Abraham’s Test and Recognizing Our Need to Change: Commentary on Parashah Vayeira; Genesis 18:1–22:24
“Sometime afterward, God put Abraham to the test.“(Genesis 22:1)
The Akeidah starts out so innocently, but quickly spins out of control. This is no ordinary test, no ordinary form of service. God asks Abraham to sacrifice the son he loves: Isaac. This is not merely a decree of death for Isaac, but a decree that Isaac die at Abraham’s own hands.
What causes God to choose Abraham and Isaac? Why is Isaac bound before being spared?
We could say this request is a test of Abraham’s devotion to God.
Maimonides, the 12th century Jewish philosopher, speculated that the command to sacrifice Isaac was a test of motives to determine whether Abraham would respond out of reverence for God. The angel’s statement tells us that Abraham clearly passed the test.
If this logic is applied to our own lives, what would that kind of theology look like? Perhaps the suffering we face allows us to demonstrate our finer qualities by rising above the suffering, growing in the midst of our pain, and learning something about ourselves. Of course, this concept has its own problems: Why must it be necessary to suffer first? What makes the test necessary in the first place? And why must the test be so difficult, so wrenching, so hurtful?
This could also be a test of Abraham’s self-control: Is he able to change course when it becomes clear that the current path is profoundly destructive?
Let’s look at the text when Abraham is about to sacrifice Isaac:
“They arrived at the place of which God had told him. Abraham built an altar… bound his son Isaac, [and] laid him on the altar… and picked up the knife to slay his son. Then an angel of the Eternal called to him from heaven: ‘Abraham! Abraham!’ And he answered, ‘Here I am.’ And he said, ‘Do not raise your hand against the boy, or do anything to him. For now I know that you fear God, since you have not withheld your son, your favored one, from Me.'” (Genesis 22:9-12)
This is a moment of decision: Will Abraham shrug off this new request and continue with fulfilling God’s initial command or will he heed the angel’s new set of instructions?
According to the text in Vayeira: “When Abraham looked up, his eye fell upon a ram, caught in the thicket by its horns. So, Abraham went and took the ram and offered it up as a burnt offering in place of his son.” (Genesis 22:13)
It is at this moment that we become aware we’ve been holding our breath throughout the reading. This is the moment when we finally exhale. It is at this point that we hear the news that the terror is over; Abraham has fulfilled God’s will.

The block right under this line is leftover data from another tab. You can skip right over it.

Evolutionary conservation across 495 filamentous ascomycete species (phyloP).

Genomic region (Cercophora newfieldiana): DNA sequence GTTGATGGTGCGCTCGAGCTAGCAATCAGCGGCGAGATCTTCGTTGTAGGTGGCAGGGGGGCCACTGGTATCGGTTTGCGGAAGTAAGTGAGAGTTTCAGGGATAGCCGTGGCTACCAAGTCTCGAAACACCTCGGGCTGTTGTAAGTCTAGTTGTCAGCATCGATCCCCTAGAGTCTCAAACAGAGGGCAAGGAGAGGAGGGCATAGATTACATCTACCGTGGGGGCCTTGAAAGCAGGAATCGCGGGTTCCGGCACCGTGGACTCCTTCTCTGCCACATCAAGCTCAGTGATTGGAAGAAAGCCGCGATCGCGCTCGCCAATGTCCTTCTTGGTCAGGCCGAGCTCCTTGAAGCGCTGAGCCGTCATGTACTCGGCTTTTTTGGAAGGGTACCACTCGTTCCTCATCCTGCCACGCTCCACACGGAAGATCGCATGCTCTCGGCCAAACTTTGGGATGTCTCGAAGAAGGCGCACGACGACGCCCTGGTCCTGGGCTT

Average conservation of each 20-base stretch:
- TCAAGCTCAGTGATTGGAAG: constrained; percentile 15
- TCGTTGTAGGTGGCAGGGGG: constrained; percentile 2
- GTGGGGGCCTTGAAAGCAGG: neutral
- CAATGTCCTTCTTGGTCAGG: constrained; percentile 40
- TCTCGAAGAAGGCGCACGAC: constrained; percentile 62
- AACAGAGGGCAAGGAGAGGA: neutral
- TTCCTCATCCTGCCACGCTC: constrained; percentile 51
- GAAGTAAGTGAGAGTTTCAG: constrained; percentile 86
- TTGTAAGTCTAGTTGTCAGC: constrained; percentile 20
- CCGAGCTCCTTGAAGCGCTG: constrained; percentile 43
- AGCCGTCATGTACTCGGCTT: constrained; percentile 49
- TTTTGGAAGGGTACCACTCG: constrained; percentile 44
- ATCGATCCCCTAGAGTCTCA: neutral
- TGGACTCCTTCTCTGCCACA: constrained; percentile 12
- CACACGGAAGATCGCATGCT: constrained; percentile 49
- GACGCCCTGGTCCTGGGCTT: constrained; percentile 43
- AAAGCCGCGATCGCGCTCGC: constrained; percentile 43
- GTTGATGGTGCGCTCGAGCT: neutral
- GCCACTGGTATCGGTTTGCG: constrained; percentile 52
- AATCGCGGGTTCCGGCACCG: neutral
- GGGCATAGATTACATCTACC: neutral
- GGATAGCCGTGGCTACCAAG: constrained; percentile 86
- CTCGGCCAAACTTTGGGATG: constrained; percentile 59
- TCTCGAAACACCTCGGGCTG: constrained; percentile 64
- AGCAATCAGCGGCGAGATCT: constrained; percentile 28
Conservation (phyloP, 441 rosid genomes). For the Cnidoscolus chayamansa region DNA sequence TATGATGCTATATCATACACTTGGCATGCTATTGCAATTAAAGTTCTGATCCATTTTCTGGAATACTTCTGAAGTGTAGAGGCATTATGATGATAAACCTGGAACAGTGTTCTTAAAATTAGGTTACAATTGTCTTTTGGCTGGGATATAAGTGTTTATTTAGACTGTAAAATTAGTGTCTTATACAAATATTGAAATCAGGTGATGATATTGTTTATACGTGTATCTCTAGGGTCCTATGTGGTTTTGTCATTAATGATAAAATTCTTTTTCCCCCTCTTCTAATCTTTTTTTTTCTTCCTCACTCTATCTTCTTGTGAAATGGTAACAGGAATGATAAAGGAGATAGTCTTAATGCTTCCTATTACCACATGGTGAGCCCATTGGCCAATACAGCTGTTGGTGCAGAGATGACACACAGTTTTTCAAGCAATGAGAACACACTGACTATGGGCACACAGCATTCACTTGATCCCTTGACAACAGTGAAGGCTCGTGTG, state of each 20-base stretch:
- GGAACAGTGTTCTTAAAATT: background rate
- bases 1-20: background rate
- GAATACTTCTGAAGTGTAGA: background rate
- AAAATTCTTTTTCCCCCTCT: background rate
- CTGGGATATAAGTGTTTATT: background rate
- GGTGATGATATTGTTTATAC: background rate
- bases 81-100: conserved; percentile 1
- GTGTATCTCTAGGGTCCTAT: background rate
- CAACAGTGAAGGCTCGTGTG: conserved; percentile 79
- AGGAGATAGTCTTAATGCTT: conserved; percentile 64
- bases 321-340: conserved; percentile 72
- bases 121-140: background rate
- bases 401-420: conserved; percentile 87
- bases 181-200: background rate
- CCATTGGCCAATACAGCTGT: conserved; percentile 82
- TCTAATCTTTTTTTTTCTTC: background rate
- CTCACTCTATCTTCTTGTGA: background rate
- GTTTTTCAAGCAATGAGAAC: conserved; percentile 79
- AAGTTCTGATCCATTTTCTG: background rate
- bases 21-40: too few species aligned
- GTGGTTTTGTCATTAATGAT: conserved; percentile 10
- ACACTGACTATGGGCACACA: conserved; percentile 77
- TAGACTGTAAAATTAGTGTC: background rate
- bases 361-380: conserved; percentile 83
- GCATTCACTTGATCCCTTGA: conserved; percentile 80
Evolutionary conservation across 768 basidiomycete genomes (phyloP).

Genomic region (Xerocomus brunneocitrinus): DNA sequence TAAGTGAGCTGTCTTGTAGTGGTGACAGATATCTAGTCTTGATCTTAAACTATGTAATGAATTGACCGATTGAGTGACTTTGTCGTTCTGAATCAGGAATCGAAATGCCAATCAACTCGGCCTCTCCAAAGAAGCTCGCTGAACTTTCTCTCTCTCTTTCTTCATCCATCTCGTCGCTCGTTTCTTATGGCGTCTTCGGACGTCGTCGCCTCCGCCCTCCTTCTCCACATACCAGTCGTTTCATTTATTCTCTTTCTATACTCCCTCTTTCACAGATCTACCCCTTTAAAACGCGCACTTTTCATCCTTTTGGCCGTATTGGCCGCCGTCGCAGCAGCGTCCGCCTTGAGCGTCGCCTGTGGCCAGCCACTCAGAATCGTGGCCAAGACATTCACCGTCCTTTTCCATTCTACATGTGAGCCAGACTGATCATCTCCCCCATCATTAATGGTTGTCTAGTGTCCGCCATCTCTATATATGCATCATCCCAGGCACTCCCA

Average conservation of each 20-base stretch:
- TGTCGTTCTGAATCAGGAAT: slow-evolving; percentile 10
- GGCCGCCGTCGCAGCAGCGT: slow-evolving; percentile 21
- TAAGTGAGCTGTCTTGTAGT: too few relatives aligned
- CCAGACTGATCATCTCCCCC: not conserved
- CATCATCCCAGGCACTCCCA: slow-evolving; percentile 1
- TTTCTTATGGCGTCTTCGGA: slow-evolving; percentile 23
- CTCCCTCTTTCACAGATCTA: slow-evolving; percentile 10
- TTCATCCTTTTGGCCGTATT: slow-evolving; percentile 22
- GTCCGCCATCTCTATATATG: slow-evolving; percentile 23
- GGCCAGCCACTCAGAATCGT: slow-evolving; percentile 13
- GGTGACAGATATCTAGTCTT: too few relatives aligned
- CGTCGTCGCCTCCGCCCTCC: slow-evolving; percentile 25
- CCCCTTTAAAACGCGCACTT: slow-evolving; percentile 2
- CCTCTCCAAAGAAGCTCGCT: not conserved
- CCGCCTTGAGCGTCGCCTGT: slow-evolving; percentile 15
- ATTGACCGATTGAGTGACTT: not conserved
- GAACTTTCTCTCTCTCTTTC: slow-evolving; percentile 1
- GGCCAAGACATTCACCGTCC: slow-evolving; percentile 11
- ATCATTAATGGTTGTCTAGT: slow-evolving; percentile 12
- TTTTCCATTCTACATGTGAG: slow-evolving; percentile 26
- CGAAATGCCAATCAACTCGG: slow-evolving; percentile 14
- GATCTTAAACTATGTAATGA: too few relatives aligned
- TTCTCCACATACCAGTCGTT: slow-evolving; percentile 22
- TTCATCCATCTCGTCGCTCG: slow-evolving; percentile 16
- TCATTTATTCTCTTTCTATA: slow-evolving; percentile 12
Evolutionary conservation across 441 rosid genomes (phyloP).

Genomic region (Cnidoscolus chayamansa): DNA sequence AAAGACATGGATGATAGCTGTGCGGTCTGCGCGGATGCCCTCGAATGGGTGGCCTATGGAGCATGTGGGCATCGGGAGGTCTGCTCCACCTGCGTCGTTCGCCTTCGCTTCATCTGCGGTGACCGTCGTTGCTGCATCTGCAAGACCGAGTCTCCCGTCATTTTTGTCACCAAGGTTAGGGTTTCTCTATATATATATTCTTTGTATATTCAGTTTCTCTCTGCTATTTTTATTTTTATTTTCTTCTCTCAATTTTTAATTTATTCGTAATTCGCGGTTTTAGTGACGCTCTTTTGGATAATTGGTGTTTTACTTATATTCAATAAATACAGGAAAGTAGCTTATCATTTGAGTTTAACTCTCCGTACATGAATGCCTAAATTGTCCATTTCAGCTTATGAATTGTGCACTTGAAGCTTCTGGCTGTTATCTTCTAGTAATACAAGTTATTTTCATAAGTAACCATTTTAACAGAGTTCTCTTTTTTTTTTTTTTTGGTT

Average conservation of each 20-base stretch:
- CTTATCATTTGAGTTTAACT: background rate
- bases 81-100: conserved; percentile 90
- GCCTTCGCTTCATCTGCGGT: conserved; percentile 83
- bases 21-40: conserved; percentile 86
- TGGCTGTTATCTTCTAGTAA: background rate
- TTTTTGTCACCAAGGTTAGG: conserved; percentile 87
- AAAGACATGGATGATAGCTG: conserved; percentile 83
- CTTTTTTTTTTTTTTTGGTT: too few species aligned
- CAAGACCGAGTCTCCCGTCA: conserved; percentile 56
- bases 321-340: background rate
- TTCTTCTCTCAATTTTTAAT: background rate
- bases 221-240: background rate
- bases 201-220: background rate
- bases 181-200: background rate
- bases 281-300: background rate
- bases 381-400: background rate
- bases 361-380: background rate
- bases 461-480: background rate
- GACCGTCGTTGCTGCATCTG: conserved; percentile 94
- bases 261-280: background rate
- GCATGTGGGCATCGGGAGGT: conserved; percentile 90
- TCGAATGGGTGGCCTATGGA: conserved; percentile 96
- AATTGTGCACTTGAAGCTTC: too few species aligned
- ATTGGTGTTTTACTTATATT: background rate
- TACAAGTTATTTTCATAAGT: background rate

If this logic is applied to our own lives, what would that look like? The real test was not the act of bringing Isaac up to the mountain for the sacrifice – for such things were done in the ancient world. This story is so terrifying because we can imagine Abraham completing the task.
The real test was the angel’s demand that Abraham not go through with it.Abraham had to heed the call and believe that he heard the angel correctly. Abraham had to understand that this new request was genuine and that he had the capacity to hear, understand, and act upon it. Abraham had to have the humility to recognize that he was being called to step down.
God tells us to change our ways all the time, just like with Abraham. That call goes out daily, continuously. We can change.
Abraham’s virtue was not in his willingness to sacrifice his son, but in his willingness to heed the second command, even though it meant changing his ways.
Abraham did not repeat the destructive history of his past. In last week’s portion, he was willing to put Sarah at risk by claiming she was his sister and later put Hagar at risk by allowing Sarah to mistreat her. In this week’s portion, he heeds God’s command and steps down.
It is difficult to learn from your mistakes or take a new path when you have committed to the old one. That is true even if the old path was destructive. We do not like to change. God’s challenge to us is to answer that call: “Do not raise your hand against the boy” (Genesis 22: 12) – even when we are ready to do otherwise. When God says, “Do not raise your hand against the boy,” the “boy” could be anything in your life worthy of protection: your family, your work, or your own gentle heart. Do not harm it. The hardest part is recognizing our need to change.